6. A$AP Twelvyy: “Xscape”
Twelvyy has only appeared on a few A$AP Mob tracks, and “Xscape” is his best. Like “Trillmatic,” it was supposed to appear on the Mob’s L.O.R.D. debut, but that never happened. It featured Twelvyy rapping about growing up in Harlem and waxing introspectively, thus doing something that’s not typical of A$AP Mob songs. Rocky and Ferg are superb at boasting and sounding like the coolest people in the room, but they are not very interested in telling stories that involve a range of emotions. Twelvyy did that here, and maybe one day we’ll hear more of it.
5. A$AP Rocky: “Wassup”
The early A$AP Mob style, infused with DJ Screw and cloud rap sonics, was chill and laidback. But this song leans back even further, a bonafide slow jam. That doesn’t mean Rocky rapped about his feelings or love or anything like that. Like always, he rapped about making money, rocking gold teeth and getting zonked. That’s what made it so startling when he spat this: “I ain’t talking about no money, I ain’t talking about no cars / Ain’t talking about no diamonds, ‘cause that shit’s just a façade.” Well, when you rap over a beat this slick, nobody cares if you’re contradicting yourself.
4. A$AP Rocky: “Keep It G”
“This is music for the villains.” A trippy, otherworldy beat allowed Rocky to zoom to the stars and own this deep Live.Love.ASAP track featuring verses by Chace Infinite and SpaceGhostPurrp. Produced by SpaceGhostPurrp himself, the smooth-as-silk horn sample and cloudy atmospherics contrasted well with the hard raps. The stellar combination, adding up to something like “contemplative hardness,” was what made this first significant A$AP tape so compelling.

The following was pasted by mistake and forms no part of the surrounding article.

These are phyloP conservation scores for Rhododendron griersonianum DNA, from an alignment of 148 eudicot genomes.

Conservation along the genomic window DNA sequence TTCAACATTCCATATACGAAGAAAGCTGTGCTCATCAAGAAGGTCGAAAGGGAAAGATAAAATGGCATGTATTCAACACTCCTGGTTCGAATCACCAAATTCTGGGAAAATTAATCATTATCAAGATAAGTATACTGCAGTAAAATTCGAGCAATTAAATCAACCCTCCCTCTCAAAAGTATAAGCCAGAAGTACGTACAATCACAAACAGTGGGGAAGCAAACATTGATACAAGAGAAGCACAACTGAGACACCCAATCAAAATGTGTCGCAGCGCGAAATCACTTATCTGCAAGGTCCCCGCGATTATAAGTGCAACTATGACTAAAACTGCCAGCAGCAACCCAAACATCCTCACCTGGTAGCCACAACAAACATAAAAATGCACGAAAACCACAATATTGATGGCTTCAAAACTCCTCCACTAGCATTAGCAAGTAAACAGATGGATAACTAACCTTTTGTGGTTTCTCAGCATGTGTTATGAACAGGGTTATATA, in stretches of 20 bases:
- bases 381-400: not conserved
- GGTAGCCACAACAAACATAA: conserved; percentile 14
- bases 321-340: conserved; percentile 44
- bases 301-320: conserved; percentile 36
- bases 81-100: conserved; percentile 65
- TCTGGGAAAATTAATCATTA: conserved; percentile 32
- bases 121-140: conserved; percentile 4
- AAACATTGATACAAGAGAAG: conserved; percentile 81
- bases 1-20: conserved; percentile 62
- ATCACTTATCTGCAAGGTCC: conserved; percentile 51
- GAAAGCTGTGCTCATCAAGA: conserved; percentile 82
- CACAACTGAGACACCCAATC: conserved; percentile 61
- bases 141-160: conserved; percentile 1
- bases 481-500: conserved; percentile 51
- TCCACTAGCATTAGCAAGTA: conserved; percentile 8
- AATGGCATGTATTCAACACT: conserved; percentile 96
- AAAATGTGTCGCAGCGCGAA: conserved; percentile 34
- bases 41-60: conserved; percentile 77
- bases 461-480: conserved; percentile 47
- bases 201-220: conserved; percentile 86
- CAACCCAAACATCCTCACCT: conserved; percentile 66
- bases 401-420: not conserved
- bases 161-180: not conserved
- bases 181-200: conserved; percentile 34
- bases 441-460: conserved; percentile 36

3. A$AP Ferg with Bone Thugs-N-Harmony: “Lord”
Ferg made an excellent decision linking up with Grammy Award-winning Cleveland squad Bone Thugs-N-Harmony on this gem from Trap Lord. The beat was sinister and alien, and Ferg crushed it, dramatically flipping his tempo and tone. And Bone Thugs unleashed that singular flow we’ve always loved them for, and that has clearly been an inspiration for Ferg.
2. A$AP Rocky with Main Attrakionz: “Leaf”
Rocky linked up with Main Attrakionz for this Clams Casino-produced slow-banger from Live.Love.ASAP. This was peak cloud rap, the almost-asleep, ambient, dreamy subgenre that emerged in the early 2010s, largely around the production work of Clams Casino. It was a rugged but polished statement, with Rocky rapping about being sick and tired of nearly everything under the sun while making that sound like the coolest way one could possibly feel.
1. A$AP Ferg with A$AP Rocky: “Shabba”
This second single from Ferg’s Trap Lord remains the ultimate A$AP Mob turn up track. Produced by Snugsworth, and featuring Rocky, the title is a reference to Jamaican dancehall music legend Shabba Ranks. It exploded with that same energy Shabba had and unfolded into a series of epic boasts: “eight gold rings,” “four gold chains,” “two bad bitches,” “one gold tooth.” Turn. Up.